It was clearly a case of who could play the numbers game better, who could present their case more factually and who was “cherry picking” what, when the UWP candidate for Anse La Raye/Canaries and the Director of Tourism traded figures and words this week. On Wednesday March 16, the UWP’s Dominic Fedee, who is considered that party’s shadow minister for Tourism, presented figures at a press conference to paint a picture of the tourism industry’s poor performance.
“While the Caribbean is enjoying record-breaking numbers of increases of 7%, reports coming out from the major agencies around the Caribbean showing that the industry has actually done for the first time better than the rest of the world with a whopping 7% growth, we see that Saint Lucia is very far from where the Caribbean is actually positioned and we see Saint Lucia recording a 2% growth for 2015,” Fedee told reporters. “This tells us that the destination Saint Lucia is underperforming and this is of concern to the United Workers Party,” he went on.
Added to this, according to Fedee, the island recorded a 2% decline in arrivals for January 2016. “It is likely that this trend will continue. So immediate policy decisions have to be taken so that we can cushion this downward spiral of the industry,” Fedee said.
According to the UWP candidate these issues were raised last year when it was realized that the industry had been underperforming since June. “When we made the call a lot of people played politics with the industry and buried their heads in the sand like ostriches and really did not face the reality at the time or put punitive measures in place so that the industry could rebound,” he said.
Fedee also described as disappointing a press release that came from the Saint Lucia Tourist Board earlier this week that sought, according to him, “to paint a picture of a scenario that really did not exist. The facts according to him were that there was moderate growth in 2015, and this year January when compared to 2015 showed a decline. The SLTB, Fedee said, chose to “cherry pick” where the industry had good performances but failed to give the overall picture. He indicated that the release had not included cruise figures which he said based upon the UWP’s own research showed a decline for January and that overall for 2016 cruise arrivals would be down by as much as 56%.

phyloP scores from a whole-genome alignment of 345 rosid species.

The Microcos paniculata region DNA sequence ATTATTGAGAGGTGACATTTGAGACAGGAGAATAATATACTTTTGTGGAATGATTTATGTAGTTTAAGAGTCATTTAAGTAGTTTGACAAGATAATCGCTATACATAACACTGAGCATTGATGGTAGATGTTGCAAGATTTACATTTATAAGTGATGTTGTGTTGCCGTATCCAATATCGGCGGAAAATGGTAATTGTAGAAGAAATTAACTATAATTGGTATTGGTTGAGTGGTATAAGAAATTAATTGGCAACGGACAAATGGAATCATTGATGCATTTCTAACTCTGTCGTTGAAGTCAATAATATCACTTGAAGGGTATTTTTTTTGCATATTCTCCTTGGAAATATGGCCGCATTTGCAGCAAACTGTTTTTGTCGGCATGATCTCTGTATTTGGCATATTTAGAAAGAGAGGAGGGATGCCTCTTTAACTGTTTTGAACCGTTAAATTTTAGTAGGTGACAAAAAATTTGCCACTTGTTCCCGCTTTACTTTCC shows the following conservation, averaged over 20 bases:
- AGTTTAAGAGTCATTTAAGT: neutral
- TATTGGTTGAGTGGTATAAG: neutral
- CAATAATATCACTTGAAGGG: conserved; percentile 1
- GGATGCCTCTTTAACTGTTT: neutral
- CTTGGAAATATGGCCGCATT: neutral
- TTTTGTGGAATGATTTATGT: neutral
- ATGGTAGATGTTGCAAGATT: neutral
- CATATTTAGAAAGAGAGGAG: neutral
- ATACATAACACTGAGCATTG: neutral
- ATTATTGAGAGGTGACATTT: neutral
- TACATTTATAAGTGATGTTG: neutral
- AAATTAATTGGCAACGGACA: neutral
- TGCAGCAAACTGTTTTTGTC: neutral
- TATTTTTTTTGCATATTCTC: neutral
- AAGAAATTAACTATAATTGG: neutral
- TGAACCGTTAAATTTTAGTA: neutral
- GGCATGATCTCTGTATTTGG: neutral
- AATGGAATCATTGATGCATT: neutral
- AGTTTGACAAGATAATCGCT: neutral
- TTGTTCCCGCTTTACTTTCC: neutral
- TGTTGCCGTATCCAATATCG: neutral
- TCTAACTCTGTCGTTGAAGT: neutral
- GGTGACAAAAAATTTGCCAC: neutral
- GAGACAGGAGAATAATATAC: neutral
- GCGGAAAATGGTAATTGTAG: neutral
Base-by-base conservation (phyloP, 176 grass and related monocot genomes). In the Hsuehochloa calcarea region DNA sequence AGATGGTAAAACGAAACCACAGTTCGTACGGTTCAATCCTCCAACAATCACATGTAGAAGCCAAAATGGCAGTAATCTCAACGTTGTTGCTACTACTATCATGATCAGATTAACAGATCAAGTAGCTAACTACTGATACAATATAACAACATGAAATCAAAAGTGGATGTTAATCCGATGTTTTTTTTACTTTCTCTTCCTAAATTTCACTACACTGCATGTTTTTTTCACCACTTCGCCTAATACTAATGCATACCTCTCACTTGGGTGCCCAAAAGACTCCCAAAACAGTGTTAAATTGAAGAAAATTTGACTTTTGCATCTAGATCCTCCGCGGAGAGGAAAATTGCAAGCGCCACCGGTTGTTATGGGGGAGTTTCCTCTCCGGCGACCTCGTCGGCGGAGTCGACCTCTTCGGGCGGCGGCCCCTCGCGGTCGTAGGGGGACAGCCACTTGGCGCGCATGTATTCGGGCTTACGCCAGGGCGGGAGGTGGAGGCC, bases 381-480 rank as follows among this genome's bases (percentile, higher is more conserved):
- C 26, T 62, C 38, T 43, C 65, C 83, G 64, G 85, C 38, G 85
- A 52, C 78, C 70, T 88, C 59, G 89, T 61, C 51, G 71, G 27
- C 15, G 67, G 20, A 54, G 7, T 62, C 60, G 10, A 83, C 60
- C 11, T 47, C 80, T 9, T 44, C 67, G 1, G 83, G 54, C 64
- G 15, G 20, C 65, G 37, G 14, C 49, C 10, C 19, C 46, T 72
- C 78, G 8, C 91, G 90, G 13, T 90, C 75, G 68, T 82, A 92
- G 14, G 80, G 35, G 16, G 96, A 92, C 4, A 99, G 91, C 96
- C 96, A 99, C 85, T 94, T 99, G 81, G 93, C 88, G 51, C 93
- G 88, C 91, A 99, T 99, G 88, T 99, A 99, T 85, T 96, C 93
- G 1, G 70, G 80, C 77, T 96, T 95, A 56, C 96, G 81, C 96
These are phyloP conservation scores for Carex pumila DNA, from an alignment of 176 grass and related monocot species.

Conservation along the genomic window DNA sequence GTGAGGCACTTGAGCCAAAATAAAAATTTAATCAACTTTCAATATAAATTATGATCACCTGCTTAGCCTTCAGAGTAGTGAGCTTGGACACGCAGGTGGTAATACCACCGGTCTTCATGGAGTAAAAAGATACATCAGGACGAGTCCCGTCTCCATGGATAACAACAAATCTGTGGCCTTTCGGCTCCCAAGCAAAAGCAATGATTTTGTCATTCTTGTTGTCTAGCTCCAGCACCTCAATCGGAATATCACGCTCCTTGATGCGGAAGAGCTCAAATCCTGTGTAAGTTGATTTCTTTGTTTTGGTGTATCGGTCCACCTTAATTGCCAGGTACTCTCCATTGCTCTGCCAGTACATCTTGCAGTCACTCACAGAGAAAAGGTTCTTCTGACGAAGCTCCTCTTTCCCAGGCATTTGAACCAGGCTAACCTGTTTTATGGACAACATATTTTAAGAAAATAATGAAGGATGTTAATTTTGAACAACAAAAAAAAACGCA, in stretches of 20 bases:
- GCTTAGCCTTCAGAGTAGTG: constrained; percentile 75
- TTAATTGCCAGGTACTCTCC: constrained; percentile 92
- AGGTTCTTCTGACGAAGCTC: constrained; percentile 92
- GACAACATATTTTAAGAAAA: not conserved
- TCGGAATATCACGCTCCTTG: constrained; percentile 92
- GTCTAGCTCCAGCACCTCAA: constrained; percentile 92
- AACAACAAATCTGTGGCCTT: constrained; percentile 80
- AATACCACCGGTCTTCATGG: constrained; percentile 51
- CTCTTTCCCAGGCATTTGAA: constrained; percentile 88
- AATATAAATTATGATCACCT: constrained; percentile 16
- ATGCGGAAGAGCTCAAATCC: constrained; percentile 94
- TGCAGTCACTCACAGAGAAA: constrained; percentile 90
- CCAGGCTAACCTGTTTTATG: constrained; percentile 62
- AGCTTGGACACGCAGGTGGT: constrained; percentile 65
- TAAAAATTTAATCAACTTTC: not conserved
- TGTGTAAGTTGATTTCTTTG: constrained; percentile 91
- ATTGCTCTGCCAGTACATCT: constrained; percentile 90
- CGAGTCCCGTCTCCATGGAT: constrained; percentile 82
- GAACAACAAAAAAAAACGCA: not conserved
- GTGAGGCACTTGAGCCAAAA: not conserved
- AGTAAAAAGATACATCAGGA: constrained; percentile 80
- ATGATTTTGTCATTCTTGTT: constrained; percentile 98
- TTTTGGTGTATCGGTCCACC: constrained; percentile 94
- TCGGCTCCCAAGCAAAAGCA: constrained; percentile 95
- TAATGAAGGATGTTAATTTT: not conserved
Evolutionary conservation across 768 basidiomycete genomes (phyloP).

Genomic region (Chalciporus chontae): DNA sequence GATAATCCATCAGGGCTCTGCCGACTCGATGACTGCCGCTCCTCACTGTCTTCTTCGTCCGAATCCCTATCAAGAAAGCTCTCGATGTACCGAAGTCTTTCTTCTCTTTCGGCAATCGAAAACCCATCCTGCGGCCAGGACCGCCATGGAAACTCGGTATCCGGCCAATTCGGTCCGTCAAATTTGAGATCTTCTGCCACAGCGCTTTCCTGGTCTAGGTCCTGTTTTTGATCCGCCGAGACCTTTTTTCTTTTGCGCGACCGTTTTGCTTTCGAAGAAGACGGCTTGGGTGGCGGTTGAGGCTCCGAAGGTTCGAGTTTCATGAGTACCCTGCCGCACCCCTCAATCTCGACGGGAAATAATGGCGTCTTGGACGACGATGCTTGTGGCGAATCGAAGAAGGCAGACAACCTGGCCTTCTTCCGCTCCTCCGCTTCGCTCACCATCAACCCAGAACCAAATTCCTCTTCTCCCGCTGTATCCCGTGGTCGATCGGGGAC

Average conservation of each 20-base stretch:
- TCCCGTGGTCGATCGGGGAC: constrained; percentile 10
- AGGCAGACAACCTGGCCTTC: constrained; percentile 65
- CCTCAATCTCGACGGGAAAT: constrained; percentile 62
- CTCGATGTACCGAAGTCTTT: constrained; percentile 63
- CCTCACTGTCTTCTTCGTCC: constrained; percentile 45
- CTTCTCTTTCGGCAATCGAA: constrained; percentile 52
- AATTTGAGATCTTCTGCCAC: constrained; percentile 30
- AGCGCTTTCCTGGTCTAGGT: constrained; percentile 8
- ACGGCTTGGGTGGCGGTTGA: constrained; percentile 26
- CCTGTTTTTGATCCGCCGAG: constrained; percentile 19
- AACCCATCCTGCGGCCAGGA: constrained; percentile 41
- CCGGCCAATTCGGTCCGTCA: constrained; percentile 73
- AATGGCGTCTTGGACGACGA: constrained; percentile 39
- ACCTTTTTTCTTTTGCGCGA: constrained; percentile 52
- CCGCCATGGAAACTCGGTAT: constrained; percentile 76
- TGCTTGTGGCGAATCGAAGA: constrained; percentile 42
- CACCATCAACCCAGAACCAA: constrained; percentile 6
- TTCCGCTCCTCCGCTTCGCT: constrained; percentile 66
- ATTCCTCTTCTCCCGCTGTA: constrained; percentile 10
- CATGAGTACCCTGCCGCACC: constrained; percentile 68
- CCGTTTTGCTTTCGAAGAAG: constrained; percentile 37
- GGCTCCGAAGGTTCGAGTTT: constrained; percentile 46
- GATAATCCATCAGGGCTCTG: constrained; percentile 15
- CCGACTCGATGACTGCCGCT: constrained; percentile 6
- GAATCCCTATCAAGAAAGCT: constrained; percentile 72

On Thursday the Saint Lucia Tourist Board held its own press conference to denounce some of the claims made by Fedee that the organization may be “cherry picking” the data.
“I want to say from the outset that this discussion this morning is a direct response to some of the statements made by Dominic Fedee which in my mind were disingenuous and mischievous with their intent,” Director of Tourism Louis Lewis started off by saying. “I think Mr. Fedee made some statements that question the integrity of the Tourist Board and I want to say that it is not our business to be partisan,” he said.
According to Lewis the cruise data reflects 677,000 passengers in 2015. The highest number over the last six years was in 2009 with 699,000 passengers. The Director did admit, however, that the forecast of cruise arrivals for 2016 would decline. “January and February 2015 we were at 204,000 passengers and now we are at 175,000 for that same period this year,” Lewis stated according to figures just coming to hand. Overall the island will welcome less cruise ship passengers for 2016 with at least two cruise liners, including Norwegian, lessening their number of port calls.
“We actually did publish the data for up to January, but because the cruise information was not available at the time we sent out data without information not because we wanted to hide any data,” the Director pointed out. “But we are indeed down for January and February but that is not a fact that we intend to hide; we are very open with the dissemination of information,” he emphasized.
On the question of the island underperforming, the tourism director said that while Saint Lucia showed a modest growth of 2% in 2015 compared to the Caribbean overall average of 7%, those numbers were pushed up because four destinations, including Cuba and Haiti, had double digit growth. He attributed this to their increase in hotel stock while Saint Lucia lost 400 hotel rooms last year. But while the average night stay by visitors was down in 2015, Lewis said the average spend by visitors showed an increase in 2015.
So there you have it – who said what. And while we ponder on what was truth, tourism continues to be Saint Lucia’s major revenue earner and the largest employ of its citizens. The fragile and volatile industry can do less with the influence of partisan politics and more with a bipartisan approach to ensure that it continues to grow and flourish to redound to the benefit of all.